Update: Vigil Held to Support Kevin Benderman
By Katherine Tam,
Feb. 12, 2006, FORT LEWIS: About two dozen activists, including eight from Olympia, called Saturday for the release of a soldier imprisoned here for refusing to deploy to Iraq a second time.
The activists held a banner that read “Free Kevin Benderman from Fort Lewis Brig” over the Interstate 5 overpass at DuPont near the military installation while drivers honked from below.
“He served in the military very faithfully and went to Iraq,” said Wally Cuddeford, who was in the Navy for a year and a half. “The military, instead of honoring the service he has given to his country, is locking him up.”
Benderman was deployed to Iraq from March to September 2003. He filed for conscientious objector status in late 2004; his application was denied. Conscientious objectors are morally opposed to war.
Benderman was to leave for Iraq again in January 2005, but he refused. He was charged with desertion and intentionally missing movement for not boarding the plane for Iraq when his unit left. He was found guilty of the second, lesser charge and sentenced last summer to 15 months in prison. He is serving that sentence at Fort Lewis. (See below)
Many activists at Saturday’s vigil said they have never met Benderman, but they support his right to be a conscientious objector. The group included veterans and those who have never been in war all from Seattle, Olympia and Tacoma.
“I feel it’s a crime to imprison him for doing what his conscience dictates,” said Alice Zillah of Olympia.
“You don’t have to kill someone to be a hero,” added Phan Nguyen, also of Olympia. “A conscientious objector is a hero, and I support people who risk their careers to do what’s right.”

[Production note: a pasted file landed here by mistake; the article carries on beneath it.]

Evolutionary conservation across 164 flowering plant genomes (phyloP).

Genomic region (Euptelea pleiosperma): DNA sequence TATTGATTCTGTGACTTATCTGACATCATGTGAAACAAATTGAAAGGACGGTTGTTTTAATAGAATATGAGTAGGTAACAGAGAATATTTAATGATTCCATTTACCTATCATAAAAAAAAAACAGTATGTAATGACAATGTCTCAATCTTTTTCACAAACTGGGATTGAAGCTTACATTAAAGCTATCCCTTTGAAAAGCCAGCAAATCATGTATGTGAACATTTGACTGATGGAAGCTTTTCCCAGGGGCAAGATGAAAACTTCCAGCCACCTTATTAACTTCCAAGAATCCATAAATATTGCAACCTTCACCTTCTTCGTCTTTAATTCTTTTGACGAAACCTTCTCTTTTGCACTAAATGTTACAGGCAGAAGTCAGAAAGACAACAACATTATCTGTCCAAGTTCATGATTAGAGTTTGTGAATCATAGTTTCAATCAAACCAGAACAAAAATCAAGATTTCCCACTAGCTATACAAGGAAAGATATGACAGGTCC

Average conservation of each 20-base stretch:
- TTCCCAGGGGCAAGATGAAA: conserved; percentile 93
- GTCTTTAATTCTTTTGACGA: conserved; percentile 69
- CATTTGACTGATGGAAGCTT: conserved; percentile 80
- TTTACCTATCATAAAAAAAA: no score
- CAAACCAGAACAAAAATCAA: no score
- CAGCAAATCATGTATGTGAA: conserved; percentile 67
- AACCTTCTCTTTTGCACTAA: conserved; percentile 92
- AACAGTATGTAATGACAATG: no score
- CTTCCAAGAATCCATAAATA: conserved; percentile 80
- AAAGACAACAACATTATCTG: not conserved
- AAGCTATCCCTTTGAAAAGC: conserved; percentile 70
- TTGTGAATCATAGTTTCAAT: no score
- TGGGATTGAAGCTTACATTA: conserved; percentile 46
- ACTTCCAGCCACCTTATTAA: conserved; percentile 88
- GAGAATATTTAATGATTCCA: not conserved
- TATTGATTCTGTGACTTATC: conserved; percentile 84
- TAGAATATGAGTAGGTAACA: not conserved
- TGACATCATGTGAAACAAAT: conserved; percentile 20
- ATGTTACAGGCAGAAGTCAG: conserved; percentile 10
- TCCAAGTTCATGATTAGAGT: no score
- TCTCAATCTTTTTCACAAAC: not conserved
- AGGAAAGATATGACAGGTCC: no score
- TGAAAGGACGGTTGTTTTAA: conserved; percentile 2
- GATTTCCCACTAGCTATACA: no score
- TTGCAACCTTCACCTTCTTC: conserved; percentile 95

At least three people did not share those sentiments and came to the overpass to hold a counter-rally.
“It’s a disgrace,” Shelley Weber of Olympia said as she waved a large American flag. “I rally here every Saturday and, upon arrival, I see these people on the bridge. I decorated this bridge. I bought the yellow ribbons and flowers.”
“This is the weekend our troops come in for drill. Their protest demoralizes our troops,” added Terry Harder, whose 23- and 26-year-old sons are in the military. Harder is a member of Operation Support Our Troops. [Let’s see. People who want the troops to come home now alive, and with their body parts, are demoralizing them, but Harder, who wants his own kids to stay neck deep in the shit and fight Bush’s unwinable Imperial war for oil, is good for morale. So, if he really believes it, why doesn’t he take his worthless self straight to Iraq. He doesn’t even have to be in the armed forces. He can show his courage and patriotism by taking a plane, crossing the border, buying an AK, and fighting the bad guys. Unless he’s the cowardly type, who would rather sit safely at home while his own sons do the dying for him.]
Meanwhile, the two sides exchanged words.
“Do you know who Kevin Benderman is?” an activist said.
“I couldn’t care less,” Weber said, while another man added, “Kevin’s where he belongs.”
by Rachel Ensign
Courage to Resist Rally in support of Benderman and other resisters, Oakland July 28, 1005
On July 28, 2005, a general court martial at Ft. Stewart, GA, sitting judge alone, found Sgt. Kevin Benderman guilty of "missing a movement" (i.e., failing to return for combat duty in Iraq) and sentenced him to fifteen months in prison, a Dishonorable Discharge, reduction to the lowest rank and loss of all pay and benefits. The judge acquitted Benderman on the charge of desertion. If convicted on both charges, Benderman could have received a ten year prison sentence.
Generally, those receiving sentences of more than one year are imprisoned at the military's main penitentiary at Ft. Leavenworth, KS. (The defendant's attorneys had waived his right to trial by a military jury, apparently preferring to take their chances with a military judge).
Kevin had served in the US Army for the past ten years, including a six month combat tour in Iraq in 2003. When he received orders to deploy to Iraq again in January 2005, he annouced that he would not obey. A week earlier, he had filed an application for discharge as a Conscientious Objector. This application was rejected by an Army hearing officer prior to his court martial in July.
As a demonstration of how the Army's treatment of war resisters varies from one command to another, war veteran, Dave Bartell, who also refused to deploy to Iraq for a second combat tour, was convicted by a court martial at Ft. Carson, CO on July 12, 2005, but received only a four month prison sentence plus a Dishonorable Discharge.
For more information go to http://www.bendermantimeline.com/